- High blood pressure
- Race: moyamoya disease is more common in certain populations, such as those from China, Japan, and Korea
- Age: moyamoya disease can occur at any age, but is most often seen in children between the ages of 10-14 and in adults between the ages of 40 and 60
- Sex: moyamoya disease is more common in females than males
- Pregnancy: there is a small increased risk of moyamoya disease during pregnancy
- Traumatic brain injury: moyamoya disease can develop after a traumatic brain injury
There are also some risk factors that are still being studied and are not yet fully understood. More research is needed to determine all the causes of moyamoya disease.
Moyamoya Disease Treatment and Prevention
There is currently no cure for moyamoya disease, but there are a number of treatment options that can help to improve the patient’s quality of life.
The main goal of treatment for moyamoya disease is to prevent any blockages in the blood vessels and maintain blood flow to the brain. This can be done through a number of different methods, including:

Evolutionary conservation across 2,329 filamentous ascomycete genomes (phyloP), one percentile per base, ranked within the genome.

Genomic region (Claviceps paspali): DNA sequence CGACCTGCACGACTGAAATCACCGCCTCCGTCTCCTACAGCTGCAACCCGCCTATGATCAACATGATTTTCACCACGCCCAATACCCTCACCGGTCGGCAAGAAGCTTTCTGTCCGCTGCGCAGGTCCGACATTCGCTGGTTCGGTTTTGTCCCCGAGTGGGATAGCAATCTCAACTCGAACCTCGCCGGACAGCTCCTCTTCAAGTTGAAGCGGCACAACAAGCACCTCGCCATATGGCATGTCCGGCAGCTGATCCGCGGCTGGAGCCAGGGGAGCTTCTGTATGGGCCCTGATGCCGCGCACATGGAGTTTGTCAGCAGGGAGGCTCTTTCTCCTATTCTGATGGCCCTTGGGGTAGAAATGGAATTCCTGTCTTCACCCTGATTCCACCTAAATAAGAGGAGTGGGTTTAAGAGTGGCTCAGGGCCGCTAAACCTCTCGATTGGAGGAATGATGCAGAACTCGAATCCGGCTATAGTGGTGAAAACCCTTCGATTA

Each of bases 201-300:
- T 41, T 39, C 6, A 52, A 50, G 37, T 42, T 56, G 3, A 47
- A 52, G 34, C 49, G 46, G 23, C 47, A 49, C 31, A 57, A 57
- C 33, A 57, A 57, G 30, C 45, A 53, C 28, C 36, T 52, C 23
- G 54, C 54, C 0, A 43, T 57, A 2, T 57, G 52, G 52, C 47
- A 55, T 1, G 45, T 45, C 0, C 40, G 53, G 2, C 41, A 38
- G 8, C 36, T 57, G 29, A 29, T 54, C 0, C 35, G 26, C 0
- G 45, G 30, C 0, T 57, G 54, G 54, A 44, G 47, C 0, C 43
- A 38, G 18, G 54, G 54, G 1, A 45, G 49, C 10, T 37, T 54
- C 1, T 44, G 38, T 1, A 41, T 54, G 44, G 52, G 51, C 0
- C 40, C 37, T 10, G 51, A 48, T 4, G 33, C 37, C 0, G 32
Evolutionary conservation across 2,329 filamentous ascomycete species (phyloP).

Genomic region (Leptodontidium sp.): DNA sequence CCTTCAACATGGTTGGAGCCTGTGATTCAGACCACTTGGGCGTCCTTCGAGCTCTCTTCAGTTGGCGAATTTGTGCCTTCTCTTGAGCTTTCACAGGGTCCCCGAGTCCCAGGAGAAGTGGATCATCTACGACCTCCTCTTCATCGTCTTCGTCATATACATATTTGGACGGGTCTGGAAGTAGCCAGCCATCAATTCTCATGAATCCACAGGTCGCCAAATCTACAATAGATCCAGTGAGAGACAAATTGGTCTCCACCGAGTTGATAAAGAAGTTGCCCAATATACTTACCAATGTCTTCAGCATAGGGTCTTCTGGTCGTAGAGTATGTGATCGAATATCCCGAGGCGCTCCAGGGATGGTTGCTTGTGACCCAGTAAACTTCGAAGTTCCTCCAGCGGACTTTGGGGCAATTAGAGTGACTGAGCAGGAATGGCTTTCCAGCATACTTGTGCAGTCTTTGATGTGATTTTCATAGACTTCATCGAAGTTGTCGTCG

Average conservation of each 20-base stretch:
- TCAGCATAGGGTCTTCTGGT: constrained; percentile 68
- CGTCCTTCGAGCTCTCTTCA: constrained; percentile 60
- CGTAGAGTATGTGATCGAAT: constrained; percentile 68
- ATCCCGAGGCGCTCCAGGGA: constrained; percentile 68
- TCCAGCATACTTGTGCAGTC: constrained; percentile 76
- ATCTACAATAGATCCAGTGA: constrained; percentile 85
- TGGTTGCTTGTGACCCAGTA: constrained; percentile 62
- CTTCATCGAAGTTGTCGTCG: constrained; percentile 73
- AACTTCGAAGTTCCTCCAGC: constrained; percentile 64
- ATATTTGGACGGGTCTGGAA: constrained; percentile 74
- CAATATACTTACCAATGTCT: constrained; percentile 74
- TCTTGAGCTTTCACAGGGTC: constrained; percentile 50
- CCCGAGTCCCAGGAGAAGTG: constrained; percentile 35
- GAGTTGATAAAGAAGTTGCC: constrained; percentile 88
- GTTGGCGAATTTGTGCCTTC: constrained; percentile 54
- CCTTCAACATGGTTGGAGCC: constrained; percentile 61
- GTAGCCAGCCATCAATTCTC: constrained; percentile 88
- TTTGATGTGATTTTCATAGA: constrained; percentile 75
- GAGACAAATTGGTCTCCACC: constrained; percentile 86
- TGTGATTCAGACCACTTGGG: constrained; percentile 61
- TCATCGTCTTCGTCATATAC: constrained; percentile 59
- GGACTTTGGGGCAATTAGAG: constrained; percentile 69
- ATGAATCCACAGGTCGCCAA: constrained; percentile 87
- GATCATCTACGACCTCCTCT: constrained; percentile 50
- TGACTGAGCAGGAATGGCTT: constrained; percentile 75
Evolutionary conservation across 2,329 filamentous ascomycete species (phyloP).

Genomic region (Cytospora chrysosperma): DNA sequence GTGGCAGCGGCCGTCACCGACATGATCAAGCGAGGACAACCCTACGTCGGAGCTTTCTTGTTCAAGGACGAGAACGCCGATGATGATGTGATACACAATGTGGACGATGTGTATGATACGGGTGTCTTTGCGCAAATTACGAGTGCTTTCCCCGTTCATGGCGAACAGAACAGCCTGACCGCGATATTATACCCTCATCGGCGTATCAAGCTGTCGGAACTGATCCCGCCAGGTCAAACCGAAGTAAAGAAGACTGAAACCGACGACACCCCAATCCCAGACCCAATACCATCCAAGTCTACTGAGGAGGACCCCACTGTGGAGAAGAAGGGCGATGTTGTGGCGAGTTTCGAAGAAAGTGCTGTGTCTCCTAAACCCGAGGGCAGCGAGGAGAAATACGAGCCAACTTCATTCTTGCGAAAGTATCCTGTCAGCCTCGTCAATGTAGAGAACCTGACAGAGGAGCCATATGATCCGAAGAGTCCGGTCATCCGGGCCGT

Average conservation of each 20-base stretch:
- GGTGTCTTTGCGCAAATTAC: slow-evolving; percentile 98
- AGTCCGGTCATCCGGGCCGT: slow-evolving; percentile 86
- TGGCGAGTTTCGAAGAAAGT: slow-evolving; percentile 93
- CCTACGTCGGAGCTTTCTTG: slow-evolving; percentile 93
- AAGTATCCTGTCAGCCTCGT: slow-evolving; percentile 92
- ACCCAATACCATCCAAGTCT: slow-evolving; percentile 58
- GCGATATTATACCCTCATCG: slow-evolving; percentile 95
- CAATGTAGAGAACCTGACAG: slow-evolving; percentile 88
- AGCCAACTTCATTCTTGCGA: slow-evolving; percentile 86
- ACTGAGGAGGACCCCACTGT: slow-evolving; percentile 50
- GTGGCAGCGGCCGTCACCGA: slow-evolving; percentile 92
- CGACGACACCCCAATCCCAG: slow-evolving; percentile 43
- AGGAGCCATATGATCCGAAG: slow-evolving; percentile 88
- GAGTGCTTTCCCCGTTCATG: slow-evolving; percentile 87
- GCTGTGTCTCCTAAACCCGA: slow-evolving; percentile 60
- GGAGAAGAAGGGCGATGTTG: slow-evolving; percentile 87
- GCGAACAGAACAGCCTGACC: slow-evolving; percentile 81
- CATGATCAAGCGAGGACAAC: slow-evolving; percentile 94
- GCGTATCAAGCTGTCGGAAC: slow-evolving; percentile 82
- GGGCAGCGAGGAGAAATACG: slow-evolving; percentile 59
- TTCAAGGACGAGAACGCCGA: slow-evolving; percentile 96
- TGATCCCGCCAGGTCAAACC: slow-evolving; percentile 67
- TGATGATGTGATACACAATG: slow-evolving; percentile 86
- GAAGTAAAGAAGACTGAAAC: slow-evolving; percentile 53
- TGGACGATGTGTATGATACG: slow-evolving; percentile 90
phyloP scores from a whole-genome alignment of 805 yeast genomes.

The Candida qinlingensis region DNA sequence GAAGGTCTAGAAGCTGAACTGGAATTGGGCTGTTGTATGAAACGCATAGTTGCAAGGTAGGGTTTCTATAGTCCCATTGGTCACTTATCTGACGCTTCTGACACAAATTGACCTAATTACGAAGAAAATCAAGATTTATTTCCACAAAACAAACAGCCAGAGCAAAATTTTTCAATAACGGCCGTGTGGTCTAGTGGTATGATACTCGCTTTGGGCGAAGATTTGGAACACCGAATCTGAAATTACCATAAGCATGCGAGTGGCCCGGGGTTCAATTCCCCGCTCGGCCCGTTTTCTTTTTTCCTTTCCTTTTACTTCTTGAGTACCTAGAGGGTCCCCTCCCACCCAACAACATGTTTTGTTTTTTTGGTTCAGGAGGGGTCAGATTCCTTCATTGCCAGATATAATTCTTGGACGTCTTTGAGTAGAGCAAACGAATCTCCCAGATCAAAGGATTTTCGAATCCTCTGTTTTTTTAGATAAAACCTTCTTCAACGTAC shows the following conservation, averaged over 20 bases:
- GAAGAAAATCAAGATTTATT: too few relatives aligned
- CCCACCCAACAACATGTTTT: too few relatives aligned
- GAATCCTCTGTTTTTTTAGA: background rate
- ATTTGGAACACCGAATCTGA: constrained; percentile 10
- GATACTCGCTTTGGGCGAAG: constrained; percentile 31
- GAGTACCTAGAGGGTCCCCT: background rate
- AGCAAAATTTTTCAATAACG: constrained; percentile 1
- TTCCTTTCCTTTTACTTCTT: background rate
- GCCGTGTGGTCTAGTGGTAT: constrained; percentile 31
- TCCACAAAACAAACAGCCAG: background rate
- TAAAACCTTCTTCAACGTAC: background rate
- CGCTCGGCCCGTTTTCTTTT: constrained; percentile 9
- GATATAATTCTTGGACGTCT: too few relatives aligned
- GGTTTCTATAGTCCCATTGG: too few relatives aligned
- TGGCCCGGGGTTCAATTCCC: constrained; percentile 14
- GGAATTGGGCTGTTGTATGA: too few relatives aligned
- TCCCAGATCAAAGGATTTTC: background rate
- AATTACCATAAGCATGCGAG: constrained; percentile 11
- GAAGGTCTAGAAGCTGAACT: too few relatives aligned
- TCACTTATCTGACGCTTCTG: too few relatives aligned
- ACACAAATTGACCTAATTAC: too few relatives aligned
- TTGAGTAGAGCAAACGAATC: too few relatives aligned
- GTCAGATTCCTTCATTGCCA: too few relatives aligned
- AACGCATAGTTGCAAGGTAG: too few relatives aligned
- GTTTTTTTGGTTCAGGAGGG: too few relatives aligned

- Medications: Medications can be used to help improve blood flow to the brain and prevent any blockages from forming. Medications include:
+ Blood Thinners: this helps prevent strokes.
+ Calcium channel blockers: this medication, also known as calcium antagonists, proves helpful in managing headaches and may reduce symptoms related to transient ischemic attacks. These medications also manage blood pressure, which helps prevent blood vessel damage.
+ Anti-seizure medications.
- Surgery: Surgery is often needed to widen the blocked or constricted blood vessels in the brain.
- Rehabilitation: rehabilitation may be necessary to help improve the patient’s speech, movement, and overall function.
There are a number of different surgical procedures that can be used to treat moyamoya disease. The most common surgery is called a “revascularization” surgery. This surgery involves widening the blocked or constricted blood vessels in the brain. There are a number of different revascularization surgeries that can be performed, depending on the individual’s needs.